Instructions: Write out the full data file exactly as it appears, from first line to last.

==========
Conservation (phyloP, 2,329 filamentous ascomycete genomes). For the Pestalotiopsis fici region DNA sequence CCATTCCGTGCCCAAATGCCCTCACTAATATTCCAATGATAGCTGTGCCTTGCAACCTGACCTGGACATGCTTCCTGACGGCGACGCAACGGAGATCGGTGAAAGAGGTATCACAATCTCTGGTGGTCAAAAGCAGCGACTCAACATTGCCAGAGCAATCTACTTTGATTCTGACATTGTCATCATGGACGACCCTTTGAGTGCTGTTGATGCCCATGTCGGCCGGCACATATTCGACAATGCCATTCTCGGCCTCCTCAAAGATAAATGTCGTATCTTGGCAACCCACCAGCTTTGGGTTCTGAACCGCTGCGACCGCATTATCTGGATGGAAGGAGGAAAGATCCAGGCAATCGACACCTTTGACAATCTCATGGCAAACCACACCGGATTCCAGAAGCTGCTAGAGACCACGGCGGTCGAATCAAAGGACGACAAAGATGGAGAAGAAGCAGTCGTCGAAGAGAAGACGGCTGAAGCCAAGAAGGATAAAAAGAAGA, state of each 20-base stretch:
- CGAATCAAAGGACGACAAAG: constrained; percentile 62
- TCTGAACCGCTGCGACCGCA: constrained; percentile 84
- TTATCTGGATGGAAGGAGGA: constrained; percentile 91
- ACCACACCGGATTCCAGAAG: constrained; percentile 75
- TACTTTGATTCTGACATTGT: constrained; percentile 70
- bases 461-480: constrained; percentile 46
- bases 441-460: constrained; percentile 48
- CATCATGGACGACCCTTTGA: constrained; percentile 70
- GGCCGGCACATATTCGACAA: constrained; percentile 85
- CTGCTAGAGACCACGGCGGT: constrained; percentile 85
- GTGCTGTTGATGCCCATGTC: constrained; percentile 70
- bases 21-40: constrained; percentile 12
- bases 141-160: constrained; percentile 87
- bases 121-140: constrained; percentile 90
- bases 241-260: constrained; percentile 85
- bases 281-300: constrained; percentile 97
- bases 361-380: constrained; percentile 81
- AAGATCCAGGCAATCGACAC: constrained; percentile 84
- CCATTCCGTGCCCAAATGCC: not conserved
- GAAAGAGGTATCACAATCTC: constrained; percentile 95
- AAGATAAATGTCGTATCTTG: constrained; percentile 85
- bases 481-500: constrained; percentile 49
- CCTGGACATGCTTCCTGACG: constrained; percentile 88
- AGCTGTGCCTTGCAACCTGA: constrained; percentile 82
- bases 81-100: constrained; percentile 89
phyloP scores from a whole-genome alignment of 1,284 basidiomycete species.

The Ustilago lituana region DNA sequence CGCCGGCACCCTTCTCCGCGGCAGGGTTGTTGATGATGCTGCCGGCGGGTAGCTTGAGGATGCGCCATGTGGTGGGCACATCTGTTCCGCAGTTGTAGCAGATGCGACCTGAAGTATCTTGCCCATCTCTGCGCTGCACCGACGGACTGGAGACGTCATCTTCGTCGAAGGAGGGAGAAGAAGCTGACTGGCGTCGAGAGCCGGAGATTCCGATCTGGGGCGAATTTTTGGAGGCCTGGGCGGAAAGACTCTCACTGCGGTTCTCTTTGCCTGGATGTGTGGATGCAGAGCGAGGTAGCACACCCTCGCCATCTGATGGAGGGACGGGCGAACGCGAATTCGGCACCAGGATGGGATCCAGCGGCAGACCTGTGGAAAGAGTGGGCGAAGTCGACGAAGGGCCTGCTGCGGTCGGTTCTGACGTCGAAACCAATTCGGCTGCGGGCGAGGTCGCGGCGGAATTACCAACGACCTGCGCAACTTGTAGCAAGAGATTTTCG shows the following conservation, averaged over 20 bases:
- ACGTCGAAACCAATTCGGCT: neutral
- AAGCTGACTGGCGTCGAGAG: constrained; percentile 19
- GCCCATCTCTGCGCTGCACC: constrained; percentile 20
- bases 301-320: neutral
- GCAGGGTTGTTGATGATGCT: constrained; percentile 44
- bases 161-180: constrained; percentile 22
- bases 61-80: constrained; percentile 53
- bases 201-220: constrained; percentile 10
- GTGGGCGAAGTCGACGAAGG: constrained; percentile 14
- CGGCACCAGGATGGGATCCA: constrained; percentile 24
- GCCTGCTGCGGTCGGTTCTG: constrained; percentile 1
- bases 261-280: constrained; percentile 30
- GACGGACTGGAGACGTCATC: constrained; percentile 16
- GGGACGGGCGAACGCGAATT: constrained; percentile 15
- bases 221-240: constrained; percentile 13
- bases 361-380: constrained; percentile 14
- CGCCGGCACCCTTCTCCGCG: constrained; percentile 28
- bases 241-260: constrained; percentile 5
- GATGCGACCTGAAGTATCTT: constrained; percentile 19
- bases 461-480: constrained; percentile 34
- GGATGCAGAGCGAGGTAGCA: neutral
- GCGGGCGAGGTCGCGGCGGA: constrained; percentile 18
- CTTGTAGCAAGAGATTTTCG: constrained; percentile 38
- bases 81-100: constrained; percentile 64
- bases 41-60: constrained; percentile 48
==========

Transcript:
Conservation (phyloP, 2,329 filamentous ascomycete genomes). For the Pestalotiopsis fici region DNA sequence CCATTCCGTGCCCAAATGCCCTCACTAATATTCCAATGATAGCTGTGCCTTGCAACCTGACCTGGACATGCTTCCTGACGGCGACGCAACGGAGATCGGTGAAAGAGGTATCACAATCTCTGGTGGTCAAAAGCAGCGACTCAACATTGCCAGAGCAATCTACTTTGATTCTGACATTGTCATCATGGACGACCCTTTGAGTGCTGTTGATGCCCATGTCGGCCGGCACATATTCGACAATGCCATTCTCGGCCTCCTCAAAGATAAATGTCGTATCTTGGCAACCCACCAGCTTTGGGTTCTGAACCGCTGCGACCGCATTATCTGGATGGAAGGAGGAAAGATCCAGGCAATCGACACCTTTGACAATCTCATGGCAAACCACACCGGATTCCAGAAGCTGCTAGAGACCACGGCGGTCGAATCAAAGGACGACAAAGATGGAGAAGAAGCAGTCGTCGAAGAGAAGACGGCTGAAGCCAAGAAGGATAAAAAGAAGA, state of each 20-base stretch:
- CGAATCAAAGGACGACAAAG: constrained; percentile 62
- TCTGAACCGCTGCGACCGCA: constrained; percentile 84
- TTATCTGGATGGAAGGAGGA: constrained; percentile 91
- ACCACACCGGATTCCAGAAG: constrained; percentile 75
- TACTTTGATTCTGACATTGT: constrained; percentile 70
- bases 461-480: constrained; percentile 46
- bases 441-460: constrained; percentile 48
- CATCATGGACGACCCTTTGA: constrained; percentile 70
- GGCCGGCACATATTCGACAA: constrained; percentile 85
- CTGCTAGAGACCACGGCGGT: constrained; percentile 85
- GTGCTGTTGATGCCCATGTC: constrained; percentile 70
- bases 21-40: constrained; percentile 12
- bases 141-160: constrained; percentile 87
- bases 121-140: constrained; percentile 90
- bases 241-260: constrained; percentile 85
- bases 281-300: constrained; percentile 97
- bases 361-380: constrained; percentile 81
- AAGATCCAGGCAATCGACAC: constrained; percentile 84
- CCATTCCGTGCCCAAATGCC: not conserved
- GAAAGAGGTATCACAATCTC: constrained; percentile 95
- AAGATAAATGTCGTATCTTG: constrained; percentile 85
- bases 481-500: constrained; percentile 49
- CCTGGACATGCTTCCTGACG: constrained; percentile 88
- AGCTGTGCCTTGCAACCTGA: constrained; percentile 82
- bases 81-100: constrained; percentile 89
phyloP scores from a whole-genome alignment of 1,284 basidiomycete species.

The Ustilago lituana region DNA sequence CGCCGGCACCCTTCTCCGCGGCAGGGTTGTTGATGATGCTGCCGGCGGGTAGCTTGAGGATGCGCCATGTGGTGGGCACATCTGTTCCGCAGTTGTAGCAGATGCGACCTGAAGTATCTTGCCCATCTCTGCGCTGCACCGACGGACTGGAGACGTCATCTTCGTCGAAGGAGGGAGAAGAAGCTGACTGGCGTCGAGAGCCGGAGATTCCGATCTGGGGCGAATTTTTGGAGGCCTGGGCGGAAAGACTCTCACTGCGGTTCTCTTTGCCTGGATGTGTGGATGCAGAGCGAGGTAGCACACCCTCGCCATCTGATGGAGGGACGGGCGAACGCGAATTCGGCACCAGGATGGGATCCAGCGGCAGACCTGTGGAAAGAGTGGGCGAAGTCGACGAAGGGCCTGCTGCGGTCGGTTCTGACGTCGAAACCAATTCGGCTGCGGGCGAGGTCGCGGCGGAATTACCAACGACCTGCGCAACTTGTAGCAAGAGATTTTCG shows the following conservation, averaged over 20 bases:
- ACGTCGAAACCAATTCGGCT: neutral
- AAGCTGACTGGCGTCGAGAG: constrained; percentile 19
- GCCCATCTCTGCGCTGCACC: constrained; percentile 20
- bases 301-320: neutral
- GCAGGGTTGTTGATGATGCT: constrained; percentile 44
- bases 161-180: constrained; percentile 22
- bases 61-80: constrained; percentile 53
- bases 201-220: constrained; percentile 10
- GTGGGCGAAGTCGACGAAGG: constrained; percentile 14
- CGGCACCAGGATGGGATCCA: constrained; percentile 24
- GCCTGCTGCGGTCGGTTCTG: constrained; percentile 1
- bases 261-280: constrained; percentile 30
- GACGGACTGGAGACGTCATC: constrained; percentile 16
- GGGACGGGCGAACGCGAATT: constrained; percentile 15
- bases 221-240: constrained; percentile 13
- bases 361-380: constrained; percentile 14
- CGCCGGCACCCTTCTCCGCG: constrained; percentile 28
- bases 241-260: constrained; percentile 5
- GATGCGACCTGAAGTATCTT: constrained; percentile 19
- bases 461-480: constrained; percentile 34
- GGATGCAGAGCGAGGTAGCA: neutral
- GCGGGCGAGGTCGCGGCGGA: constrained; percentile 18
- CTTGTAGCAAGAGATTTTCG: constrained; percentile 38
- bases 81-100: constrained; percentile 64
- bases 41-60: constrained; percentile 48